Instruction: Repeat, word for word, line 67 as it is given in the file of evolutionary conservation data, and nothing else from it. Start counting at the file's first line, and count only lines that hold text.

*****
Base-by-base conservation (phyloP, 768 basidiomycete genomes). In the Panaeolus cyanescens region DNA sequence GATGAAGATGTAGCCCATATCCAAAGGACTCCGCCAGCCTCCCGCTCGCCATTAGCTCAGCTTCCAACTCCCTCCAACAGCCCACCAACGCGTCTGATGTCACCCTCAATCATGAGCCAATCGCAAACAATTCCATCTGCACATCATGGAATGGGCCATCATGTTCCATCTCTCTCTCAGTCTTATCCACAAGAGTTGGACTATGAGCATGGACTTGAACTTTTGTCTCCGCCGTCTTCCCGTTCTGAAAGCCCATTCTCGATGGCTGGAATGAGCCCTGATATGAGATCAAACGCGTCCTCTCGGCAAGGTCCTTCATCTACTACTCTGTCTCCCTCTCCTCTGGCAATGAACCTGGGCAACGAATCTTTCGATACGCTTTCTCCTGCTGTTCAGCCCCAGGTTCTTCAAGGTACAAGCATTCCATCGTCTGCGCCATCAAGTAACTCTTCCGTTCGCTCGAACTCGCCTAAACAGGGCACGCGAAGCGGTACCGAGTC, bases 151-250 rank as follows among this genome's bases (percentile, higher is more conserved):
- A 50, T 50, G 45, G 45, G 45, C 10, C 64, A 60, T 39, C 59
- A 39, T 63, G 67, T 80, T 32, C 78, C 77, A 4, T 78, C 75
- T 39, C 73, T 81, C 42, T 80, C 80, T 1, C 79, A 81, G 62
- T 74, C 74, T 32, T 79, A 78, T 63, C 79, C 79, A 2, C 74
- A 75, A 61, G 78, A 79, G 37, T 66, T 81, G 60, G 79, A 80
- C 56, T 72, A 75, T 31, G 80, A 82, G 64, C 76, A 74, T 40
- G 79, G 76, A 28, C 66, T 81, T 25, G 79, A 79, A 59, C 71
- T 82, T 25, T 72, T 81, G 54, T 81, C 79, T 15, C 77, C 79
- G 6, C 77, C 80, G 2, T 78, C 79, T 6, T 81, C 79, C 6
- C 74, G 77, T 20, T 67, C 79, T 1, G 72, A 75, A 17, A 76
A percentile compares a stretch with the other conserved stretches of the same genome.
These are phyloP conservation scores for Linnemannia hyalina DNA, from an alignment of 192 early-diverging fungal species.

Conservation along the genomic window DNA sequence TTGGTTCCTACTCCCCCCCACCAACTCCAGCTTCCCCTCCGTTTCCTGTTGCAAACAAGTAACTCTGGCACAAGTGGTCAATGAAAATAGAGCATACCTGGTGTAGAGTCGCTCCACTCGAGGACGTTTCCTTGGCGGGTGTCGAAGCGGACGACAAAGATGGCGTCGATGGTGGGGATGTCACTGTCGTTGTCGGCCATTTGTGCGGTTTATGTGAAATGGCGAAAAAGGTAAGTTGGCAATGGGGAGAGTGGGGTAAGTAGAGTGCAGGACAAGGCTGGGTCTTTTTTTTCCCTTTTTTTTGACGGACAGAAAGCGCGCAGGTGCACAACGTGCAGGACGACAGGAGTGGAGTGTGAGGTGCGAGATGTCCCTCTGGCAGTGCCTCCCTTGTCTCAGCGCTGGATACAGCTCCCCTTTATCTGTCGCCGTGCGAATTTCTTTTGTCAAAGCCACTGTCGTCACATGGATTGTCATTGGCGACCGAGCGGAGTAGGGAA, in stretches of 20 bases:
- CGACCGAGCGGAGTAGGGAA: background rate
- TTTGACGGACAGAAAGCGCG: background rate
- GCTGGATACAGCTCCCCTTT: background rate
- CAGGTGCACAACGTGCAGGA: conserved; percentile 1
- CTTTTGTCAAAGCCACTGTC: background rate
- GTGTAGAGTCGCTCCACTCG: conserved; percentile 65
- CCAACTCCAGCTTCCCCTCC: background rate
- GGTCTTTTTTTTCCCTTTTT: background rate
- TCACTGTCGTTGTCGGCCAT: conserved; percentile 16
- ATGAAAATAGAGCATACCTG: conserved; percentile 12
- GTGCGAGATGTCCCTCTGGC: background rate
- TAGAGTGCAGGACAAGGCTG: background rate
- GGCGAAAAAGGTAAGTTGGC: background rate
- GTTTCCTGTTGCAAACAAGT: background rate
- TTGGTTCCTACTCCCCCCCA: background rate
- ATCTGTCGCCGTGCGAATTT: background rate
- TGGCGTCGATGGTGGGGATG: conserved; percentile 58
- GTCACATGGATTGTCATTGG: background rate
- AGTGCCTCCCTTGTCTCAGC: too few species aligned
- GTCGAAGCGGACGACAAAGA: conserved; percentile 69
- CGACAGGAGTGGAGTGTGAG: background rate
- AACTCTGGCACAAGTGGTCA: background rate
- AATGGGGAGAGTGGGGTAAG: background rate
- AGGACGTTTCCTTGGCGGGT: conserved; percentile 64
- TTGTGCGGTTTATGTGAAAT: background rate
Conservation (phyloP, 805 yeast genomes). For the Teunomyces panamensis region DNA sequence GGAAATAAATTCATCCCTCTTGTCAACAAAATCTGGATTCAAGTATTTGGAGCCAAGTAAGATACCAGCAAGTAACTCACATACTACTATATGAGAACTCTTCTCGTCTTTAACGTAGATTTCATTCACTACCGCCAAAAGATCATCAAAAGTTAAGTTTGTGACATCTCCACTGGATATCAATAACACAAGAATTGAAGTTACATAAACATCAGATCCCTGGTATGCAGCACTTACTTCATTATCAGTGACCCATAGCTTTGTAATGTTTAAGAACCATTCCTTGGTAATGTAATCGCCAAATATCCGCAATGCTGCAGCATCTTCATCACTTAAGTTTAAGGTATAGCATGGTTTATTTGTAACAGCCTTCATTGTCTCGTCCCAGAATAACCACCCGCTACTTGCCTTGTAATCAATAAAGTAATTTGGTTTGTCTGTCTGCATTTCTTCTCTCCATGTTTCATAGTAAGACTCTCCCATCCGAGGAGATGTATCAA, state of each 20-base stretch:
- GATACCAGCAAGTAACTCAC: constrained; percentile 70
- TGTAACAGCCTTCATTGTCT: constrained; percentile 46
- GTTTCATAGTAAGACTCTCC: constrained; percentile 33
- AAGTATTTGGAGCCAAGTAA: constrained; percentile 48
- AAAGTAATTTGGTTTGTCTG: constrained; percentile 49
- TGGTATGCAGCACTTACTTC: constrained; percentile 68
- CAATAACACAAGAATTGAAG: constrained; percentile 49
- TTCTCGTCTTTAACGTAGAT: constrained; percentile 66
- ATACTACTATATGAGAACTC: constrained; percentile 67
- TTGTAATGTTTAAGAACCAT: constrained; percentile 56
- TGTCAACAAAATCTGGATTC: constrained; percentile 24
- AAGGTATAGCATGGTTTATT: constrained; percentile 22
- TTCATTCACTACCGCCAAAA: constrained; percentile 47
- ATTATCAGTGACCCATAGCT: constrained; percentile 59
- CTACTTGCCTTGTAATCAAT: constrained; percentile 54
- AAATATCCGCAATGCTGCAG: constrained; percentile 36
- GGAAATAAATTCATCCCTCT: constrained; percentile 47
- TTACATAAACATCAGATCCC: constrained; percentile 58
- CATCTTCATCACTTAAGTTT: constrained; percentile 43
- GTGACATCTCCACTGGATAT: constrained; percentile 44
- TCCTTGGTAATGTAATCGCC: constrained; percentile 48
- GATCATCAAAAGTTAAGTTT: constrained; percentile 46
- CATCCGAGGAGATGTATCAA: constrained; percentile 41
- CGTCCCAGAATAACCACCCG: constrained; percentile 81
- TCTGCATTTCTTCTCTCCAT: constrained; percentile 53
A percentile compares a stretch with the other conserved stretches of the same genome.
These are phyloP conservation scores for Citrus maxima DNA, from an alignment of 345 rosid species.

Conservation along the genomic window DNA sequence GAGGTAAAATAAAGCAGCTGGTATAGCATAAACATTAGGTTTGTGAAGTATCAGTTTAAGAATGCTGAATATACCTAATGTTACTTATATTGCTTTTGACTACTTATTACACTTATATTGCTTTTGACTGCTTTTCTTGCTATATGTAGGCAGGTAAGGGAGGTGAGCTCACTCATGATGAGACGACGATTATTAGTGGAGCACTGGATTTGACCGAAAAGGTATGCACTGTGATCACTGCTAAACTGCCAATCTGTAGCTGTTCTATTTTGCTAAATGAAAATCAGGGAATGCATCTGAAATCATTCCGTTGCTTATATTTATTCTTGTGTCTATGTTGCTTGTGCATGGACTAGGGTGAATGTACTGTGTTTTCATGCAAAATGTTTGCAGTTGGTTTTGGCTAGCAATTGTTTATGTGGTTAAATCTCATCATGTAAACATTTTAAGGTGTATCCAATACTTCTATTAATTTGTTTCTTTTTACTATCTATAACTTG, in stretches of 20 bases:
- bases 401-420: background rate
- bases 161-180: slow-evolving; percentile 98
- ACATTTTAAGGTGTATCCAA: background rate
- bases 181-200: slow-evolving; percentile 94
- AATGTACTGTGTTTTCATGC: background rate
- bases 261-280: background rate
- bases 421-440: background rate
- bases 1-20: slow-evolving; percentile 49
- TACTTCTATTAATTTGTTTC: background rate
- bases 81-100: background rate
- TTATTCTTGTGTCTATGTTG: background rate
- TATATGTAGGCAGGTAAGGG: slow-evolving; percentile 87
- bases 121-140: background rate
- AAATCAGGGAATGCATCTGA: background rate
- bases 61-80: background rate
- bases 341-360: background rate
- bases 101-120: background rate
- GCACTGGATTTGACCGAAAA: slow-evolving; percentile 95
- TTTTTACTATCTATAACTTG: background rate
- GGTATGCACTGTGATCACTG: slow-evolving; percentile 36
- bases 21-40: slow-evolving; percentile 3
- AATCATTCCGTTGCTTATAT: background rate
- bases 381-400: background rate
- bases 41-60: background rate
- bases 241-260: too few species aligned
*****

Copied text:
These are phyloP conservation scores for Citrus maxima DNA, from an alignment of 345 rosid species.